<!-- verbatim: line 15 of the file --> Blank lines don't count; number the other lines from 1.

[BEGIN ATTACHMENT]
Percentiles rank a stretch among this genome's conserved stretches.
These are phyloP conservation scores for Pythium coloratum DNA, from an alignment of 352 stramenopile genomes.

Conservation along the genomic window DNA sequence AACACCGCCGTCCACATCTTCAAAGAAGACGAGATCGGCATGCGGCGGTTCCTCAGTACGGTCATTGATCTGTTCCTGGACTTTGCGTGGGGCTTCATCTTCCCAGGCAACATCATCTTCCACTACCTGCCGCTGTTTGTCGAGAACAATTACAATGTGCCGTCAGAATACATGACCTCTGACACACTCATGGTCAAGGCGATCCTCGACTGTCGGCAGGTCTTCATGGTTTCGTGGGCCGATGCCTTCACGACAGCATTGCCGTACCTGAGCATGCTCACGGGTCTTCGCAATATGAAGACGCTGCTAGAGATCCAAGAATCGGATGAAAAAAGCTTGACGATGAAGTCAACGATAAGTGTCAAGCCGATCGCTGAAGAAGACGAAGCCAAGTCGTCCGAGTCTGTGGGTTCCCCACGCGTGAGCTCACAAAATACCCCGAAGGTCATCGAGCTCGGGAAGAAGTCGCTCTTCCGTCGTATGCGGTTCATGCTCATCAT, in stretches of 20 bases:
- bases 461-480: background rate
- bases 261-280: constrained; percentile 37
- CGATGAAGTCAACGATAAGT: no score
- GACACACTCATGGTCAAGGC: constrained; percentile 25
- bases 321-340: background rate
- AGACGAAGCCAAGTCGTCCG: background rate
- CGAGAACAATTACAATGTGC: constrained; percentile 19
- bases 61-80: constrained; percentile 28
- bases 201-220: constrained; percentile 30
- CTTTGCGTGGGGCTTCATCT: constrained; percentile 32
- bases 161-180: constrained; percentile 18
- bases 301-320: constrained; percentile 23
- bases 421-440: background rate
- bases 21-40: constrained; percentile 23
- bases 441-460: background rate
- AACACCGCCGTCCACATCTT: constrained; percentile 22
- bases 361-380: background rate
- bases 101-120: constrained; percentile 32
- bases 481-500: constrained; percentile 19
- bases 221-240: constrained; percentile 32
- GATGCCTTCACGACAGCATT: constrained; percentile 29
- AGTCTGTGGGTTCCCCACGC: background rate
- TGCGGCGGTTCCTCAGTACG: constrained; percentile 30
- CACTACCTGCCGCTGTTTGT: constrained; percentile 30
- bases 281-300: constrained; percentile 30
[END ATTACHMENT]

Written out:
- bases 301-320: constrained; percentile 23